Bounded, dense, impish, intense … all words which surfaced in discussions about the Isle of Wight when Miranda and Anwen met up with local researchers to discuss the potential shape of the Englaid project case study.
During a fleeting visit, we traversed the island, trying to absorb its tremendous variability. We traveled from a benign north coast, where England felt so close and where wooden trackways, fish traps and post alignments have been assembled in the intertidal mud since the Neolithic period, to an almost malevolent southern one, where Iron Age and Roman burials have been recovered, numerous ships have been wrecked, and where the sea was whipping itself up into a weekend storm. We were struck by the strong presence of the geological basis of the island, running broadly in strips from east to west. Yet it was also clear (and became more so through our discussions with researchers) that the east and west of the island had distinct characters – closed and open, respectively, in feel.
We focused on some of the island’s fabrics – clay, sandstone, limestone, chalk, flint. Miranda drew lines with beach clay and mudstone.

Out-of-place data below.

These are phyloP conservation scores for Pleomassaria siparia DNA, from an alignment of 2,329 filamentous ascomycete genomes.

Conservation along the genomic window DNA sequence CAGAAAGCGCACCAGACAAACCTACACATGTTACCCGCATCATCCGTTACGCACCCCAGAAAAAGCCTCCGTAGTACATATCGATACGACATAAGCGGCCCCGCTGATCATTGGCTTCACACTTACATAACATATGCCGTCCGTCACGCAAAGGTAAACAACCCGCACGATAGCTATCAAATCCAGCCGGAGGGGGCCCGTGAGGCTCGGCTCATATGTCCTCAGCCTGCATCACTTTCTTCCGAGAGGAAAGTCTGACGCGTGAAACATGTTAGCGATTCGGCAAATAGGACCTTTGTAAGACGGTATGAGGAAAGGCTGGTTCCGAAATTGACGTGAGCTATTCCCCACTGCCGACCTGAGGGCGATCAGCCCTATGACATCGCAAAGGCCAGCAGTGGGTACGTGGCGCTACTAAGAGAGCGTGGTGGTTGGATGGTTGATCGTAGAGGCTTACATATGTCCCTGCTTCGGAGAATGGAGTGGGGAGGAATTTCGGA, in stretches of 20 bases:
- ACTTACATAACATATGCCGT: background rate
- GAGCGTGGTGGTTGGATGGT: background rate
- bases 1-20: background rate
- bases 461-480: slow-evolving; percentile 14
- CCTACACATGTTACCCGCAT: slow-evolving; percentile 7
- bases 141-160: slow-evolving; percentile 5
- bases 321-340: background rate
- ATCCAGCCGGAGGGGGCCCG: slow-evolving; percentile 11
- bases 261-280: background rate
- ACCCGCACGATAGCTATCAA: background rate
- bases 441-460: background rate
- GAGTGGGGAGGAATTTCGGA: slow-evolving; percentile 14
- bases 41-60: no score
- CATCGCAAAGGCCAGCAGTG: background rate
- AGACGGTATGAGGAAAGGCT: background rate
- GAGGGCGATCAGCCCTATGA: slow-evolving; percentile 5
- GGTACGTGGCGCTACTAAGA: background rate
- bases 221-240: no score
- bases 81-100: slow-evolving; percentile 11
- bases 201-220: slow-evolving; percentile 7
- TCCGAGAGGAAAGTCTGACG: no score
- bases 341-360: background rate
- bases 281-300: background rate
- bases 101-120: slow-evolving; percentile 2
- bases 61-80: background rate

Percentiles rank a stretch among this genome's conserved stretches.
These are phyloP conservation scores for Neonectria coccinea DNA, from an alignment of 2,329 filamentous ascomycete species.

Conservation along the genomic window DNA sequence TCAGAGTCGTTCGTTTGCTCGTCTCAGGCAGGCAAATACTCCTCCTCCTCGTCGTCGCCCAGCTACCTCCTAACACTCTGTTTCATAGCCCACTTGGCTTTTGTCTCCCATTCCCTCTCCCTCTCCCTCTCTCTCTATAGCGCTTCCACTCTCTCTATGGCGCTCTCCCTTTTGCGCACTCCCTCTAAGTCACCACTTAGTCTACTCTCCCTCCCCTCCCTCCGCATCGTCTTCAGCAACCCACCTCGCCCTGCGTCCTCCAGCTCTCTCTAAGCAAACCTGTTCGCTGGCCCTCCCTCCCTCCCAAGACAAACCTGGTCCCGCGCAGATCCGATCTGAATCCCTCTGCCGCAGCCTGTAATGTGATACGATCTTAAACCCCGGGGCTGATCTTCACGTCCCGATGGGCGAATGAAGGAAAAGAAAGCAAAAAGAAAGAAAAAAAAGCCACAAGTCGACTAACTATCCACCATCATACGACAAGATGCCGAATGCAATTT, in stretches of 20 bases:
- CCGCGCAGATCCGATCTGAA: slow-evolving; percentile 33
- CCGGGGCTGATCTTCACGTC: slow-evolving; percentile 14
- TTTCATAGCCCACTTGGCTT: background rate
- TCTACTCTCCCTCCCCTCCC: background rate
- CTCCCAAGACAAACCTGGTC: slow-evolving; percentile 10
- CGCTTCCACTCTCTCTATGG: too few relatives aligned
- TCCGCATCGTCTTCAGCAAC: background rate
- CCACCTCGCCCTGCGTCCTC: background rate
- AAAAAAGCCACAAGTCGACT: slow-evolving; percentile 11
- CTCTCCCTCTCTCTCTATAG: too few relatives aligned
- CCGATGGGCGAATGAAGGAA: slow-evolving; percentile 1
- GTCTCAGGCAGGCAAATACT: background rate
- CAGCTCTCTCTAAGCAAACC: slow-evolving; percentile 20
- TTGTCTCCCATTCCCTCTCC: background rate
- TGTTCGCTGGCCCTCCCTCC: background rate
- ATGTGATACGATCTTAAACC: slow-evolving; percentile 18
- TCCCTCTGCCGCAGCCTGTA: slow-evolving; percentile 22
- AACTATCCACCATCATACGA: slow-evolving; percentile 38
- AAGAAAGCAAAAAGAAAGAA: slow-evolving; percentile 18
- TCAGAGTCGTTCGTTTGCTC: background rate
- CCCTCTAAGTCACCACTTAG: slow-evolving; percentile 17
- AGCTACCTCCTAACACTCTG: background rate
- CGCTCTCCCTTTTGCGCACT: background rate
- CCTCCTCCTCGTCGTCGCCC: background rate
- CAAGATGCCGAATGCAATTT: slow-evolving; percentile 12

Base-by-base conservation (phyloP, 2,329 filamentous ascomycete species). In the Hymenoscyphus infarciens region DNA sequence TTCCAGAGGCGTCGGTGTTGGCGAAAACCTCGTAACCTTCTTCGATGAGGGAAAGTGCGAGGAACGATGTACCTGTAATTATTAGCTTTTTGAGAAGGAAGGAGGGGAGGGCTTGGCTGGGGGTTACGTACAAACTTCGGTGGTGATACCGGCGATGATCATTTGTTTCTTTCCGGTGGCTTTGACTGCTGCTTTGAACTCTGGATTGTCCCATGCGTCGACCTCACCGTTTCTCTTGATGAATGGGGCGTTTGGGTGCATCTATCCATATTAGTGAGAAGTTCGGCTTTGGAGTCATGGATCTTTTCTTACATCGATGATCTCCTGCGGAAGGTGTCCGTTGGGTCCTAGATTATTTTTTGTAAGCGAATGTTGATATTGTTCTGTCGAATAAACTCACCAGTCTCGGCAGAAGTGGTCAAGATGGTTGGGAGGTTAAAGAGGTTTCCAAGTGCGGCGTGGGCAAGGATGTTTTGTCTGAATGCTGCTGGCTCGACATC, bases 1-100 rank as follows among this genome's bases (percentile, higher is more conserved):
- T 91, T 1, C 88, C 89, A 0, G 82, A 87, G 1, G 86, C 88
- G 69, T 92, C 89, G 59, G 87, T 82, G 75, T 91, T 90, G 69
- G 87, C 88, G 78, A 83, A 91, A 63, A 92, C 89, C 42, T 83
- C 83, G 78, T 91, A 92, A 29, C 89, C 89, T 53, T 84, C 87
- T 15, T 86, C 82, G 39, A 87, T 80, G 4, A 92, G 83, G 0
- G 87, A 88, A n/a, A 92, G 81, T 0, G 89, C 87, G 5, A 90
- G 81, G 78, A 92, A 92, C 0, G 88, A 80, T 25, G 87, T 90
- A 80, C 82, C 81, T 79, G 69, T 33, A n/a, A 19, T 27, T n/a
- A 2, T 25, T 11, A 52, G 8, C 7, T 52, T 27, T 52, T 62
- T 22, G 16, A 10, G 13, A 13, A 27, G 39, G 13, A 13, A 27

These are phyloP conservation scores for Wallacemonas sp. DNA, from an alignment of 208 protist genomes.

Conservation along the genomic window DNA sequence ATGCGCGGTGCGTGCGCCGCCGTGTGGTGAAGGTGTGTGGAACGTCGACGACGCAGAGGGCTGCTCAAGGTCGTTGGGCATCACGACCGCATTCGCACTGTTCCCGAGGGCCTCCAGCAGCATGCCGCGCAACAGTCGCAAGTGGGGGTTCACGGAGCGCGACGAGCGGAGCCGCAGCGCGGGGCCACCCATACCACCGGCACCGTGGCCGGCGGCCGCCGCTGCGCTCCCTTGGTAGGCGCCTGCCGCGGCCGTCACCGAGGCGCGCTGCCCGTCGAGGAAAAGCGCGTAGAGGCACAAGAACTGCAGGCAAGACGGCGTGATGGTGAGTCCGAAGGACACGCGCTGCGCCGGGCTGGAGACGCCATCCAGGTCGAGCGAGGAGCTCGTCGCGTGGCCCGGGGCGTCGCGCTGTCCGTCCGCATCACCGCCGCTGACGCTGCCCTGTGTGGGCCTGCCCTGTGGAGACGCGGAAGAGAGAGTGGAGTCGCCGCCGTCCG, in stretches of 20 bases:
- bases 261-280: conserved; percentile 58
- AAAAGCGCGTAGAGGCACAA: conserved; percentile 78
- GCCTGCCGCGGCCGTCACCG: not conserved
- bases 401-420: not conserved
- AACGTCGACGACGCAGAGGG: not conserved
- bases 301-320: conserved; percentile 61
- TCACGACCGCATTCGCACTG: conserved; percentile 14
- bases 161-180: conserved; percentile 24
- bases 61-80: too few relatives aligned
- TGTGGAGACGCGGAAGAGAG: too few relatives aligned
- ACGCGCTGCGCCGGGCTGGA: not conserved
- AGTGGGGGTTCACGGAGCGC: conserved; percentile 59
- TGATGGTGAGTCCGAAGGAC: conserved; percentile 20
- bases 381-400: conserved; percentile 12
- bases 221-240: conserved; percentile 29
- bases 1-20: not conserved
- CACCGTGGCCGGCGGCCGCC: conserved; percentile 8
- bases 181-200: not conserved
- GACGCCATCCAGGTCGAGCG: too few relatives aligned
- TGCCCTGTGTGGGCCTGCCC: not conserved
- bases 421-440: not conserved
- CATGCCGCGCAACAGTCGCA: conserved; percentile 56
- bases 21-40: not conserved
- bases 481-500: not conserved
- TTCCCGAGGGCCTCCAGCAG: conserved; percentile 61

This fiery sandstone outcrop caught Anwen’s eye as we flashed by.
We were impressed by the force represented by the sea and pebble battered clay along the undercliff coast – pebbles pressed into the clay and even clay pebble pummeled out of its matrix.
Also striking was how materials gathered from across the island’s landscapes were assembled in its architecture – in Roman villas and more recent farm buildings. The Isle of Wight landscape, and islanders’ relationships with this landscape were apparently condensed within its buildings.
During our very productive discussions with researchers Frank and Vicky Basford, Becky Loader, Rosie Edmunds and Owen Cambridge we were able to crystalise some of these thoughts. We discussed the rapid rate at which finds data, particularly coins, are currently being produced on the island; how having a distinct edge (the coast) had affected the character and development of the island’s archaeology; and how islander’s contacts with mainlanders on both sides of the Channel had toed and froed over our study period. We came away armed with further lines of enquiry to follow, a plastic bag of bluish clay, some rapidly penciled line drawings, and an appetite to return for a more sustained visit!